1. Identify your key Rivals, Partners, Suppliers and Customers/Distributors – Be paranoid and build a long list that you pare down later
  2. Look at the red arrows to understand behind-the-scenes competitive dynamics
  3. Look at the grey lines to understand your power relative to your rivals, suppliers, partners and customers – any area where you have less power is a potential competitive threat

The nice thing about the Value Net is that it’s easy to fit onto one Powerpoint slide. Showing this level of depth for your Competition slide will be a huge improvement over what I normally see in startup pitch decks. I’ll post some examples of completed Value Nets in a later post.

25
May

Competitive Analysis for Startups: Being Better, Not Just Different

In the last post I talked about the goal of competitive analysis. In this post I’ll talk about why (and when) it’s ok to compete head-on.

Let’s review why startups spend so much time showing they’re different. Anyone who’s read (and hopefully re-read) Crossing the Chasm knows that it’s important for startups to find a beachhead, i.e. a niche where they can get some traction without forcing bigger rivals to respond. This is a good strategy because it’s easier and cheaper to start generating results, and revenues, in a beachhead.

But what happens when you’re not the only player attacking a beachhead? Some investors pass on opportunities because there are already one or two funded startups in a space. Others only invest when they see that a space is heating up.

Don’t Be Afraid to Compete

You don’t convince someone you’re going to win a 100-yard sprint by talking about how you have a totally unique approach to running that involves your hands, not your feet. In other words, it’s ok to talk about areas where you and your competitor(s) will compete directly. Your job is to prove how your team, your structure and your approach will mean you’ll win. This is almost entirely overlooked in business plans (and business planning) because we’re all too busy showing why we’re Different, not why we’re Better.

Some examples:

  • Funding – I hate to say it as a believer in lean startups, but in some cases more money = more ability to compete. This is true in markets where you’re already competing on price or greenfield markets where there’s a rush to grab open real estate.
  • Focus – You may have the exact same product as a competitor but you may be focusing on a different aspect such as bundling/integration, customer service, ease of use etc. You need to prove how your focus translates into competitive advantage, e.g. the best buyers want the best customer service, not necessarily the most features.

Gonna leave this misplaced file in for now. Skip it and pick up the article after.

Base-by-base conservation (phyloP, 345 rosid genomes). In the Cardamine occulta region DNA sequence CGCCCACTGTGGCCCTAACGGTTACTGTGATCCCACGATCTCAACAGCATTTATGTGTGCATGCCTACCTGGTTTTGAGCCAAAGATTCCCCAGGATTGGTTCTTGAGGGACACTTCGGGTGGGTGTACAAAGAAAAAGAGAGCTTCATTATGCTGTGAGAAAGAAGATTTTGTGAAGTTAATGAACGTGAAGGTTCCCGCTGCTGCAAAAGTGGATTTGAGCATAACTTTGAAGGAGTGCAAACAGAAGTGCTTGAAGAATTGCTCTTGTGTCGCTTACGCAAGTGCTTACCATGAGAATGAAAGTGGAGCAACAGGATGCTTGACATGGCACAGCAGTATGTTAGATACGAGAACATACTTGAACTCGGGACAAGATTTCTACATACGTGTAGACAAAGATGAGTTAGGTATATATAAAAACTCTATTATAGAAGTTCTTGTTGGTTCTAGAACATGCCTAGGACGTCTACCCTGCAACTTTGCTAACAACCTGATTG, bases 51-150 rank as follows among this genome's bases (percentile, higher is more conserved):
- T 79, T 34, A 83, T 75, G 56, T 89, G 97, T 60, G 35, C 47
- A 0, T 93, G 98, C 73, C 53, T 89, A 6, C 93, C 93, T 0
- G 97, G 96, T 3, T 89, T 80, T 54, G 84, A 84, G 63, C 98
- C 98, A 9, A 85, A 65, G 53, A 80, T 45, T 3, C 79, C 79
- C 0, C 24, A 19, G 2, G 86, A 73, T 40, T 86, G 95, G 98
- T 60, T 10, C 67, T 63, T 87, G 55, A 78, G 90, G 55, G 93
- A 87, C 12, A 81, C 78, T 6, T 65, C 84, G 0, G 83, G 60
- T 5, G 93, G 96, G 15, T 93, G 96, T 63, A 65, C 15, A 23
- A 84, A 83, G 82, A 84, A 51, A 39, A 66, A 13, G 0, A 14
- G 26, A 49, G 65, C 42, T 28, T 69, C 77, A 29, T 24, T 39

• Team – This is why recruiting will always be one of the top priorities of a CEO. In head to head competition the better team (e.g. more experience, more industry contacts, more skilled) will always have a competitive advantage. If you have an A team you should be talking about it front and center.
  • Speed – If your startup is built for speed then you don’t need to be first to market. Let your competitor invest in all the R&D and market education. Being a fast-follower is a great head-on competitive strategy and one that’s very well suited to lean startups. Plus it annoys the hell out of your competitors.
  • Best Practices – A great way to nullify the competitive advantage of a bigger rival is to adopt industry standards. Being close to the associations that set standards means that competitors cannot say that choosing your product is risky. You won’t have an advantage over competitors but you’ll level the playing field so you can compete in other areas.

I’d like to see more startups openly talk about direct competition and how they’re designed to win that kind of competition. When you think about it, saying you’re unique is just another way of saying your R&D and product development is better than your rivals. In the end there’s a lot more direct competition than startups like to think. It’s ok to compete head-on (assuming you’ve made sure that you have real competitive advantages of course).

22
May

Competitive Analysis for Startups: The Goal

One of the hardest things for emerging companies to get a handle on is analyzing the competition. Investors grimace when we hear “there is no competition” because outside of the world of patents, it’s just not true. But on the other hand, what’s the point of starting a new company when there are lots of competitors, implying a crowded space? Entrepreneurs often get lost somewhere between “no competition” and “too much competition”. This leads to unconvincing business plans or, worse, a strategy that’s blind to real competitive threats.

What’s the goal of competitive analysis?

For most entrepreneurs trying to convince people about a new product, the goal seems to be to prove, at all costs, that what they have is unique. There’s a standard series of tricks to accomplish this, two of my favorites of which are:

 

 

 

 

 

 

and

 

 

 

 

It’s pretty easy to define your competitive analysis in such a way that you appear totally unique. The question is, are you defining criteria that your customers care about?

“Competitive Intelligence” vs. “Competitive Analysis”

Whether you’re preparing a VC pitch deck or just strategizing about your business, remember that your real goal isn’t to show that you have a competitive advantage. Why? Because you might not. The real goal is to be an expert about your competitive landscape (and a paranoid one at that). The real goal of the Competition section of your business plan is to impress the reader that you are a) an expert about your competition and b) more paranoid than the reader (since the reader isn’t the one running the business).

The bad news is that being a real expert about your competition takes more time than creating a 2X2 matrix. But the good news is that you’ll be much better prepared for conversations with customers and investors who love pointing out that “Product X already does that”.

Stop Being Afraid to Talk About Your Competition

The takeaway is that you shouldn’t be afraid to have a competitive analysis that seems to be full of competitors. Your job is to show that you have a sophisticated understanding of your industry and where you fit in. I’m always more interested in how a startup is going to compete rather than why they don’t have to.